“So we rode out to Panama City Beach on the Fourth of July,” he remembered. “She broke into tears and said, ‘I’m not living anywhere near this place.’ It was wall-to-wall teenagers. So I said, ‘Let’s go to Chattanooga.’”
That’s where his family was from. So they started driving toward Tennessee.
“We were coming through Columbus, and she woke up. It was about 8 o’clock. She’d been asleep in the front seat. She saw the sign that said ‘Columbus City Limits.’ We’d done our residency in Dallas with Bill and Janet Amos from Columbus. And she said, ‘Stop here. We’re going to spend the night with Janet. I’m tired.’ To make a long story short, we got up the next morning and bought a house.”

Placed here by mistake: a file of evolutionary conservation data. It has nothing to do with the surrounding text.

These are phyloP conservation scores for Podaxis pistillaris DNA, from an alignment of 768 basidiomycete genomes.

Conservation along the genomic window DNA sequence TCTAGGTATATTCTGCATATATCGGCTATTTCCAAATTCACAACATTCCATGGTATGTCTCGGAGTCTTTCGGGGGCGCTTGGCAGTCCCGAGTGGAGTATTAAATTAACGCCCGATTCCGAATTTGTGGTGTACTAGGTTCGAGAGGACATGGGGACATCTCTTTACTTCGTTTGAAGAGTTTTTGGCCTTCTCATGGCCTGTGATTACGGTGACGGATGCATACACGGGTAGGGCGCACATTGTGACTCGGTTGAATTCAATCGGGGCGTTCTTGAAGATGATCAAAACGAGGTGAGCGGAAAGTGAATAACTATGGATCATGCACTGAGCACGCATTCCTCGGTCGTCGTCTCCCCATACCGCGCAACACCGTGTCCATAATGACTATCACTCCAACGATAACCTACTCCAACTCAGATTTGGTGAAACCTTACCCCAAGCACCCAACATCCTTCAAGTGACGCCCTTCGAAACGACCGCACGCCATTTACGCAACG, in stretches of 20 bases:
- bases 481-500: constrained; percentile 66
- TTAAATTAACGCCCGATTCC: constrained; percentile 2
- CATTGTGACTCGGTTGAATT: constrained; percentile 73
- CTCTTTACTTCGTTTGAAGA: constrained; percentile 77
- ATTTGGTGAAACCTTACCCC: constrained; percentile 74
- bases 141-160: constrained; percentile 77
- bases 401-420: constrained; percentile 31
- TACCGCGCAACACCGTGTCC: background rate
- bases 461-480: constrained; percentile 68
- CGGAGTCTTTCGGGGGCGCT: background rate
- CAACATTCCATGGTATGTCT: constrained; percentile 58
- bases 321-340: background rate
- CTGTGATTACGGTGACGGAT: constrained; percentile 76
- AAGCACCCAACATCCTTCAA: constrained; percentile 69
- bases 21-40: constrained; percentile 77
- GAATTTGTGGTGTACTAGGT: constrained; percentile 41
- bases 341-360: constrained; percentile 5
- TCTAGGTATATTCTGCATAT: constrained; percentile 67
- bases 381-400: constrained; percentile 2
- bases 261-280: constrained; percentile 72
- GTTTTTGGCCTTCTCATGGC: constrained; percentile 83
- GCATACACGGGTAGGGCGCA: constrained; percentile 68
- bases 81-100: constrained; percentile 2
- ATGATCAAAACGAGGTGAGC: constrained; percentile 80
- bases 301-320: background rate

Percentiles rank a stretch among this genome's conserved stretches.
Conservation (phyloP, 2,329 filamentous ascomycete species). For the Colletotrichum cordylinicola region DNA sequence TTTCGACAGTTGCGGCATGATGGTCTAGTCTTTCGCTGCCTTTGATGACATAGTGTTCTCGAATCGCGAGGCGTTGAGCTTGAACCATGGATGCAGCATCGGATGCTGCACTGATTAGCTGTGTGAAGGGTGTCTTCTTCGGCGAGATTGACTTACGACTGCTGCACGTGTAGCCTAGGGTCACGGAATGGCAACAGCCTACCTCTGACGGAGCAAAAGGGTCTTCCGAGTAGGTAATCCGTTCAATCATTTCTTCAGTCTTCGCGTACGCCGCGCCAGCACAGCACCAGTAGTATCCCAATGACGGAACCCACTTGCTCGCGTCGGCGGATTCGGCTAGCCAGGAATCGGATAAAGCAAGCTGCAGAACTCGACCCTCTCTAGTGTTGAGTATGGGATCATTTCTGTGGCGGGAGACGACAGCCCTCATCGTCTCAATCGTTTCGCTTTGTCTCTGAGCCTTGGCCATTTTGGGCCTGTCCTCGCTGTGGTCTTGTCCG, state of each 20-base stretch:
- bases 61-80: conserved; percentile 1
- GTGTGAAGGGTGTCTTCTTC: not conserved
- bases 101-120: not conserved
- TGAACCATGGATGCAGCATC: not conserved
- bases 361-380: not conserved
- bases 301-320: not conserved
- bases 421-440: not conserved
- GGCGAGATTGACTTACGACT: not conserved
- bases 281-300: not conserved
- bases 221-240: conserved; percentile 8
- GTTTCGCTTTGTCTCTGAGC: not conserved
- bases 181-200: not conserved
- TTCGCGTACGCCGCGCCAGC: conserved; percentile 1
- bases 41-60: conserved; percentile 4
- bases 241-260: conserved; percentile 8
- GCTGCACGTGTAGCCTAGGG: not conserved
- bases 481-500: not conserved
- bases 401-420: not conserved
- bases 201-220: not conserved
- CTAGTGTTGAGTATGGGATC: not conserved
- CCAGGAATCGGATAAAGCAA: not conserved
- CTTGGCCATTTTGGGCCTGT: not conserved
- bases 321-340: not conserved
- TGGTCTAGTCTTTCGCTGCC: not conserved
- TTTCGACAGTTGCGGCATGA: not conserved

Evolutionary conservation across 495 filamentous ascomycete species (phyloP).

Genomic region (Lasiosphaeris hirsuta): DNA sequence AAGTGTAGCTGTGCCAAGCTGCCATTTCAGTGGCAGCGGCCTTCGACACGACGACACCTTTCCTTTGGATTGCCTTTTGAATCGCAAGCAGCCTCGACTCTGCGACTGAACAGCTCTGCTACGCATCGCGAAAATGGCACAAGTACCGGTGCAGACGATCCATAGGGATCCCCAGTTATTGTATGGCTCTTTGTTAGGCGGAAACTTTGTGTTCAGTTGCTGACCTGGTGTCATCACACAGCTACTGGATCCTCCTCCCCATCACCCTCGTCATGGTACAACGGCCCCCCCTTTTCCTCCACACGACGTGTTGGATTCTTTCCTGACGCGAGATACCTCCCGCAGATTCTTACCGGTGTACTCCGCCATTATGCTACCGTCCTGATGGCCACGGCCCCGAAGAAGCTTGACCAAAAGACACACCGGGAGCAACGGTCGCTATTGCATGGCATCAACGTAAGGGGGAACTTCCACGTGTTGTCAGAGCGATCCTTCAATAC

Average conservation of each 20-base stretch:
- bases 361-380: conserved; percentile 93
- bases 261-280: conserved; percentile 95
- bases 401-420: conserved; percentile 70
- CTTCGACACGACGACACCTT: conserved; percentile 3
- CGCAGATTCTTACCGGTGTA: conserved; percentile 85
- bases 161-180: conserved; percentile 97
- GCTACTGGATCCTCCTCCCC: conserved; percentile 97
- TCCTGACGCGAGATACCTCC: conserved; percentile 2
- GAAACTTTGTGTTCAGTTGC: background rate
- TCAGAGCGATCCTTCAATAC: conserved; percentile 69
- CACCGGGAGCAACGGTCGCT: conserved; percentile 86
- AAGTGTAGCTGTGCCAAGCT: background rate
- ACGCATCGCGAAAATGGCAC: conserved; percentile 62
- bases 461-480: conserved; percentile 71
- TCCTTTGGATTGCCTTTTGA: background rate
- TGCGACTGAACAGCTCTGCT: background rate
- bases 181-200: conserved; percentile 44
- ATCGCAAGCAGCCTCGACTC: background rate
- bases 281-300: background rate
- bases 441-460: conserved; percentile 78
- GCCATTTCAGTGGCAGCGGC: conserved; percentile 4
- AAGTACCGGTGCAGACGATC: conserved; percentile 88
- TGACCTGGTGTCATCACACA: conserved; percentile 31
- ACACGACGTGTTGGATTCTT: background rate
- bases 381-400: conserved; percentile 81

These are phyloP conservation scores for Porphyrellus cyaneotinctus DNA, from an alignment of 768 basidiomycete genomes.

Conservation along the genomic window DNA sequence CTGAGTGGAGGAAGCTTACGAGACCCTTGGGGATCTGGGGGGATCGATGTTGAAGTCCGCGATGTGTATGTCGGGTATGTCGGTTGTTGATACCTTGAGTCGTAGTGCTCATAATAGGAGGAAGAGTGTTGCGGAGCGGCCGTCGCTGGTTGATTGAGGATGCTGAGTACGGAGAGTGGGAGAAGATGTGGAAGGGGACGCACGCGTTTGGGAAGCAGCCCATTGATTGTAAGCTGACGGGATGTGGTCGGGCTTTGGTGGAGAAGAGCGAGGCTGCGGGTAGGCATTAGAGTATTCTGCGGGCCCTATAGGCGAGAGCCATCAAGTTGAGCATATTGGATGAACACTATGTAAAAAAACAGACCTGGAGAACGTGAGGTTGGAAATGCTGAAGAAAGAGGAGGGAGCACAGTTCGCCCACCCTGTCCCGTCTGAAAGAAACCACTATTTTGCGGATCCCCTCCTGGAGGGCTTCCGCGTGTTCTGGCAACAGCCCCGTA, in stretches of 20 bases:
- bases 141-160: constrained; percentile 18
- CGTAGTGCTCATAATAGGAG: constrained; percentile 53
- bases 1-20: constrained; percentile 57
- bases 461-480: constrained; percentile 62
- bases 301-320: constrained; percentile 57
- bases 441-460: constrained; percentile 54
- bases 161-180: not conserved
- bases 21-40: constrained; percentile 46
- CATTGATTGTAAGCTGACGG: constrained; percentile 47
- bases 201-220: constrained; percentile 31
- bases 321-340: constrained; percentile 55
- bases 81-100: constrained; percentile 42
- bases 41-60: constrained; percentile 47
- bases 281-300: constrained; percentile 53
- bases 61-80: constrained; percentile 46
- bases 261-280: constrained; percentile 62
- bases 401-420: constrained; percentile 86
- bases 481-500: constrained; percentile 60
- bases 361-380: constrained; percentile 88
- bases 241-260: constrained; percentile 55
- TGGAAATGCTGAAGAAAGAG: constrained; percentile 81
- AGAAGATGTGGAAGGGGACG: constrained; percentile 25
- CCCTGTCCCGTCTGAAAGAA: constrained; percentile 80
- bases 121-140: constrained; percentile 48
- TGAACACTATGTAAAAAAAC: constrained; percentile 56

Their interest in the arts led them to review the local offerings.
“I think we’d been here about three weeks, and we went to see the Columbus Symphony down at the old Three Arts Theater, and I remember we left there that night, and she was real quiet; she just didn’t say anything. And I said, ‘What is the matter with you?’ and she said, ‘We can do better than this.’ She went home that night and started working on ways to raise money for the symphony. She just never slowed down for the 40 years that she was here.”
She was on the boards of the Columbus Museum, the Historic Columbus Foundation and the Columbus Symphony. She served as administrator of the Mildred Miller Fort Foundation and a director of the Steeplechase at Callaway Gardens.